CSN Login
Members Online: 16

This is FANTASTIC

NoTimeForCancer
Posts: 461
Joined: Mar 2013

Hi ladies, I posted this on the Uterine board but thought you all would enjoy as well if you didn't stroll over to that page. I love this and hope you all enjoy this too.

News Release: A Call to Action on Behalf of Women with Below the Belt Cancer

We know women’s lives are saved when we look at cancer through a pink lens. How many more could be saved if we included all the colors representing cancers unique to women?

Each year, some 90,000 women are diagnosed with “below the belt” cancers; cervical, ovarian, uterine/endometrial, vaginal and vulvar. They all have a story. But most have no place to tell it. They are all waging the difficult and very personal battle to live, and many will not find the resources they need. The Foundation for Women’s Cancer is working to change that.

We recently received a letter written by a gynecologic cancer survivor. In it, she calls into question the lack of dialogue and support for women with below the belt cancer. As we move closer to September, Gynecologic Cancer Awareness Month, and November’s National Race to End Women’s Cancer, we are sharing this letter as a call to action. It is our hope that others will join us and step up this conversation, so critical to women’s health.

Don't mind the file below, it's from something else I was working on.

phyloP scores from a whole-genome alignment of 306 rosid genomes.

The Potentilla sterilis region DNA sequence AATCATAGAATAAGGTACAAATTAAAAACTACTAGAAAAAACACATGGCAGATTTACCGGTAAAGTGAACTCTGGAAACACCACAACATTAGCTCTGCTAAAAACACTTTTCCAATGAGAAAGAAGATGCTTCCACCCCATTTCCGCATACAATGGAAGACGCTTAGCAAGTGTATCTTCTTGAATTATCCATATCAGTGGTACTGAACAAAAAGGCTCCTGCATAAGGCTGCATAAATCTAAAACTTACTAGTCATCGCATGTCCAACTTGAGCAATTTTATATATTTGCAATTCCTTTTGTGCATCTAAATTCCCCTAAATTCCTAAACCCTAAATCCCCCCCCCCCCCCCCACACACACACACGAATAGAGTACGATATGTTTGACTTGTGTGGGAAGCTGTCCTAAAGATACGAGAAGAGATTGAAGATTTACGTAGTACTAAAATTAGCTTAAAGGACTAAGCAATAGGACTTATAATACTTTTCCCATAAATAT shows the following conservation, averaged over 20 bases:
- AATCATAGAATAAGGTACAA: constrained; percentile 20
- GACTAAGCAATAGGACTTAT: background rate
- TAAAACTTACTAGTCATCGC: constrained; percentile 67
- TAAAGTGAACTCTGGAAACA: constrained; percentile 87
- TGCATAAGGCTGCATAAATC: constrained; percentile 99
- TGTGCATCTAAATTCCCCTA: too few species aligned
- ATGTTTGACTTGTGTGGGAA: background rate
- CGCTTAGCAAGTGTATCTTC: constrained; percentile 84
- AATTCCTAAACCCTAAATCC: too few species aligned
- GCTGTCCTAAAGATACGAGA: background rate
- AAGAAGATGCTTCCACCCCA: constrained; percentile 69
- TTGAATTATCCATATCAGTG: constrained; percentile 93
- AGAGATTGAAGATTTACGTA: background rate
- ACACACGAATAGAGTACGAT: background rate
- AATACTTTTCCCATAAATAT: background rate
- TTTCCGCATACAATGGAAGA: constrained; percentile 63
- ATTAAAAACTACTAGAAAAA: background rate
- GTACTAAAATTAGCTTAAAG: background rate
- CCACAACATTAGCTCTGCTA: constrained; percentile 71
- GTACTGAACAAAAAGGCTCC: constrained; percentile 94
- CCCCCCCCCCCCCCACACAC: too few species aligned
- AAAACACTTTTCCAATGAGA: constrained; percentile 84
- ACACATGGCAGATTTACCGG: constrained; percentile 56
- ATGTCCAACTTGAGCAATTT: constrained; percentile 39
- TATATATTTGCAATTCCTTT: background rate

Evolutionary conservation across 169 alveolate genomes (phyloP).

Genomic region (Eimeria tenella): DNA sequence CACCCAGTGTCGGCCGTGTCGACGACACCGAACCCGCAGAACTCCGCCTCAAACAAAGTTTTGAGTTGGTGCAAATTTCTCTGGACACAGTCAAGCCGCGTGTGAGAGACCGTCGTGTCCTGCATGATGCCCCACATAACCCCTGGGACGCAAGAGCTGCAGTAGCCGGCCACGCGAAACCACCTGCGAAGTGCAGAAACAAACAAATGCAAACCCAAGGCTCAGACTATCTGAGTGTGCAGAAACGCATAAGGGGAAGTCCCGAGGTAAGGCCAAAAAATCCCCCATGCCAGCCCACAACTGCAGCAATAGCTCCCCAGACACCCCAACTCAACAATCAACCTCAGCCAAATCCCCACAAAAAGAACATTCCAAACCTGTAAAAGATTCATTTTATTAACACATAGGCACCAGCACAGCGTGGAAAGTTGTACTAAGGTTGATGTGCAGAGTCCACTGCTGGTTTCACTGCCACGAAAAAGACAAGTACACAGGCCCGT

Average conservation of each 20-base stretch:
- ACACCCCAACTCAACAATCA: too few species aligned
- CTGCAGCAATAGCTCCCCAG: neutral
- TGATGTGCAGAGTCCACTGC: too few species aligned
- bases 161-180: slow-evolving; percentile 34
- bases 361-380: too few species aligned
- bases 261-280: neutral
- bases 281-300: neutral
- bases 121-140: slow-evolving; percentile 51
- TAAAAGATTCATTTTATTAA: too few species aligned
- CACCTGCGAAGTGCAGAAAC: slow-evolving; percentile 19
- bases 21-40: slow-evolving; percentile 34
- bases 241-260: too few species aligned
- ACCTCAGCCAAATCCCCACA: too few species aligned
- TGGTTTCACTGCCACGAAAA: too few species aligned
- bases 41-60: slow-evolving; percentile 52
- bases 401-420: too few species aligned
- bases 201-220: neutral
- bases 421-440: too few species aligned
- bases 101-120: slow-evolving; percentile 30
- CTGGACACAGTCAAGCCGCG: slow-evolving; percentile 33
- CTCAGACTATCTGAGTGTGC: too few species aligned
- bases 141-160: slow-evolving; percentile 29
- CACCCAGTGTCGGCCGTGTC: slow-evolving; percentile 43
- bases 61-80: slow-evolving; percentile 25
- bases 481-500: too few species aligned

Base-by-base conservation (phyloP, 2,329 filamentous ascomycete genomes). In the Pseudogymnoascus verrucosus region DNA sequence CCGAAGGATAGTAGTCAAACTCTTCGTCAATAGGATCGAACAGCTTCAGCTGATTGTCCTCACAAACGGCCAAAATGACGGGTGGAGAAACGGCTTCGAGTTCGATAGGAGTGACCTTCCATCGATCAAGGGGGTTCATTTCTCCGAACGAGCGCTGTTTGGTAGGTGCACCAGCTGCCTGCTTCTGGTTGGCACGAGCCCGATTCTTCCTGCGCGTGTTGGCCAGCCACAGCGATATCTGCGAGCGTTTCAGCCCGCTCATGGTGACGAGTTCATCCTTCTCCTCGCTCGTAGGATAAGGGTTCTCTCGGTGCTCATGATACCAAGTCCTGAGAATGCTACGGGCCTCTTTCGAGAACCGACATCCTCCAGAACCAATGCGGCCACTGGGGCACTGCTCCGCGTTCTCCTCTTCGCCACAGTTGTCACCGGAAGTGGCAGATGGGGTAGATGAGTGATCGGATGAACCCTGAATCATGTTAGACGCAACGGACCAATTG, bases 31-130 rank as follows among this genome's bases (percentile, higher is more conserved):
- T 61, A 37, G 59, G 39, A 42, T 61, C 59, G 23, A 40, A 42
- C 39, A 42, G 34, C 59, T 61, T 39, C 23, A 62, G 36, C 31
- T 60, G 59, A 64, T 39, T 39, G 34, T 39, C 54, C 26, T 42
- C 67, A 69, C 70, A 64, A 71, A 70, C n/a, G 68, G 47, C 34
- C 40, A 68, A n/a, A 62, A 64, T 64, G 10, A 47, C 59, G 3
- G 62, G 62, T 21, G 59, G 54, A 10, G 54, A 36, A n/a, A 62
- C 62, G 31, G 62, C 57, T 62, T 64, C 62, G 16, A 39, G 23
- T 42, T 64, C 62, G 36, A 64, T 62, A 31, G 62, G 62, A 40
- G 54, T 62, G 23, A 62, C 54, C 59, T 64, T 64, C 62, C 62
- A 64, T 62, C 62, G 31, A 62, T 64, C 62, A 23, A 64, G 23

Baby, You Got the Wrong Color of Cancer
By Tranette Ledford

In May, when news broke of Angelina Jolie’s preventive surgery, it intensified the spotlight on breast cancer. A few of those rays spilled onto the subject of ovarian cancer. I’m betting thousands of women took notice of the latter.

Breakthroughs that provide predictive information mean lives will be saved. After all, stealth is cancer’s signature. For most women, however, the experience of cancer begins with diagnosis. What follows is the shock and awe of medical warfare: surgery, chemo, radiation. The way through is lined with a host of painful and exhausting procedures. But there’s another challenge for women who don’t have breast cancer. They’re not going to get the same support as their counterparts in pink.

There’s a hierarchy of C-diagnoses, and in it, breast cancer reigns. There are shirts and scarves, ribbons and arm bands, awareness days, special events and races across the country. As there should be. But women with gynecologic cancer often find themselves on the sidelines, benchwarmers in a terrible game, cheering on the heroes but largely unrecognized.

Don’t get me wrong. I run for the pink and champion the cause. I now count four brave and beautiful friends in various stages of recovery. I’m grateful for all the resources available to them; support groups designed specifically for their needs, access to information about treatment complications and options for discounted medical services. Their illness is studied more and funded most. They’re getting the best. And they deserve it. As do women with women’s cancer.

During recovery, my friends with breast cancer tried hard to include me in the various resources to which they turned. But we found a vacuum between us. We learned about financial support for the uninsured. I’m grateful I didn’t need it, as it was only available for breast cancer survivors. We went to survivor exercise classes, free for breast cancer survivors and also designed for upper body recovery. We went to a nutrition class, but learned it did not address the dietary needs of women who’ve undergone pelvic area radiation therapy. Finally, one of my friends turned to me and said, “Baby, you got the wrong color of cancer.”